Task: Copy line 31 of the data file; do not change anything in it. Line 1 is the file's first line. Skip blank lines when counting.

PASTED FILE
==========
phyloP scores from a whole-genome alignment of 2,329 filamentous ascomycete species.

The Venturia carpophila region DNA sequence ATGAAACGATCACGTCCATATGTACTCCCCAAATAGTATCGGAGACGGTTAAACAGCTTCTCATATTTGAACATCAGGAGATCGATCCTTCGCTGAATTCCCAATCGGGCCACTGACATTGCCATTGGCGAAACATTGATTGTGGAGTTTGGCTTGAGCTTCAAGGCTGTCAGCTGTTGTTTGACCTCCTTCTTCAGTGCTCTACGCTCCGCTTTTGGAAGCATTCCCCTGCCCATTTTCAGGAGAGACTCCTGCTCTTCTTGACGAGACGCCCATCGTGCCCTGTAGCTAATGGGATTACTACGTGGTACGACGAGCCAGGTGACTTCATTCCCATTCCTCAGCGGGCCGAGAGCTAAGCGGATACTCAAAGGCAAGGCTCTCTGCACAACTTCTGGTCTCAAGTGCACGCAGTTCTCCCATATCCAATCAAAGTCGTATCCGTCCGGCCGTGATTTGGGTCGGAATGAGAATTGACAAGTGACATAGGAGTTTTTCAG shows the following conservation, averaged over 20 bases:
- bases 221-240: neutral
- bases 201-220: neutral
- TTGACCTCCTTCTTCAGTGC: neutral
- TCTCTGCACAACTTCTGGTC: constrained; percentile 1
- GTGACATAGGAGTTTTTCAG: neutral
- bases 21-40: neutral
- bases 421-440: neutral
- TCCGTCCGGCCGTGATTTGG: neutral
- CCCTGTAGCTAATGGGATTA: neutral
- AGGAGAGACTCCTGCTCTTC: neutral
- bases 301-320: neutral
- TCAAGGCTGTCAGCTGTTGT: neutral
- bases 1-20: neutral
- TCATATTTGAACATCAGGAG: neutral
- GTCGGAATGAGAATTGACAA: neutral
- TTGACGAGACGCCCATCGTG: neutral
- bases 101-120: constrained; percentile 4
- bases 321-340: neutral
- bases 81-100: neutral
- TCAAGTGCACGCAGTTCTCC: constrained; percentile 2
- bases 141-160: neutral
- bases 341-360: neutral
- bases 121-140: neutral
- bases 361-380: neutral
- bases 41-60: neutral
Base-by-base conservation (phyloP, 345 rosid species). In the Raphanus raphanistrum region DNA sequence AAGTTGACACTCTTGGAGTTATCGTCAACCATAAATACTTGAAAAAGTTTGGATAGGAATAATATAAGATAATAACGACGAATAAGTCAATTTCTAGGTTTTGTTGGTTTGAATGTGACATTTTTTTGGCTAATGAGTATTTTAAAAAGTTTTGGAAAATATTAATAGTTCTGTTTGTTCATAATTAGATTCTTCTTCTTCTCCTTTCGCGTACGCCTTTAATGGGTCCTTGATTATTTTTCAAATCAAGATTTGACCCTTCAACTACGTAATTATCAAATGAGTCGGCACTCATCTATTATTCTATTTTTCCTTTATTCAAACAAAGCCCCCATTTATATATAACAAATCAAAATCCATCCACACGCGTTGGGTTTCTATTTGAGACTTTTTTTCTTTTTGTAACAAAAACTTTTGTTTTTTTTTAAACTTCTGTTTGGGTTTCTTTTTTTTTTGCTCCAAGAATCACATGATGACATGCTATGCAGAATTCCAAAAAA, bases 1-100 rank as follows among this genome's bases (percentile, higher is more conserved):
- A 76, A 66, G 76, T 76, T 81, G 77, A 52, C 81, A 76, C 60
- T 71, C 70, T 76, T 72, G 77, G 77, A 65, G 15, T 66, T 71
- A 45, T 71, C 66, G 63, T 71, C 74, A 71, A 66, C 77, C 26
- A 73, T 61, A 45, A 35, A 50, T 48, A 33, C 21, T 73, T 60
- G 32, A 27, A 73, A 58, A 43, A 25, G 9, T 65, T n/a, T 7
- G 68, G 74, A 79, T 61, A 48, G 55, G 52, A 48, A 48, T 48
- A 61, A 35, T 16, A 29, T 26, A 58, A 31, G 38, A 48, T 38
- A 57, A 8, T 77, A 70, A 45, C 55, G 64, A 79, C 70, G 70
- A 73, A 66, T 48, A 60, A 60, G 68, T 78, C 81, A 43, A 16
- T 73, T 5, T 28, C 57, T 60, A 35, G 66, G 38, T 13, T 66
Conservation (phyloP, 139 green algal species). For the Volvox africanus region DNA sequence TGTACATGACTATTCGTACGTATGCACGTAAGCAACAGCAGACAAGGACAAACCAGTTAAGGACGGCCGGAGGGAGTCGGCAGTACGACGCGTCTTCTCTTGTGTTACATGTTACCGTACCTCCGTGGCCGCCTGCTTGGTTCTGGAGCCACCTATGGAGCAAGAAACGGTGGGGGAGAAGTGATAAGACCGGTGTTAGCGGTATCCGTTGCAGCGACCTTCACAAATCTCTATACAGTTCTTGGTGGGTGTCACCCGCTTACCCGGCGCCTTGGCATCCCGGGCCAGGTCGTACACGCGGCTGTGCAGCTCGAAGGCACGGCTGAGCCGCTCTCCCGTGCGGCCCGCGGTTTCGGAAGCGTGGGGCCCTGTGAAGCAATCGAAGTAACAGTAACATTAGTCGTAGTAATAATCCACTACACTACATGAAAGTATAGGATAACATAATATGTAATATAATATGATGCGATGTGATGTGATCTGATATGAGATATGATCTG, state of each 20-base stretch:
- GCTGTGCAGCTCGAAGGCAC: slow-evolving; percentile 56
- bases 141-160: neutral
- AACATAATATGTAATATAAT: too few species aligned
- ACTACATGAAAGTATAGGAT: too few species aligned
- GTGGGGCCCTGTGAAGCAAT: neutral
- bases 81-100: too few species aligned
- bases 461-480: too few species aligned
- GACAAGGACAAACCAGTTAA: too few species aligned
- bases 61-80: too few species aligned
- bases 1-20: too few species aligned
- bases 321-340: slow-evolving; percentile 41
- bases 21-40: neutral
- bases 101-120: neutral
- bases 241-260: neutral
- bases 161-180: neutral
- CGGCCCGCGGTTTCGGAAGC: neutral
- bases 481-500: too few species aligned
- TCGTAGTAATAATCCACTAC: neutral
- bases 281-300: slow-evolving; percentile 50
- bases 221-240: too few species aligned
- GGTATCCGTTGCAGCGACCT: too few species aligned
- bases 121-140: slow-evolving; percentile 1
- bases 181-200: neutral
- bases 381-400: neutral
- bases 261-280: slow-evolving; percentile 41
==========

- A 45, T 71, C 66, G 63, T 71, C 74, A 71, A 66, C 77, C 26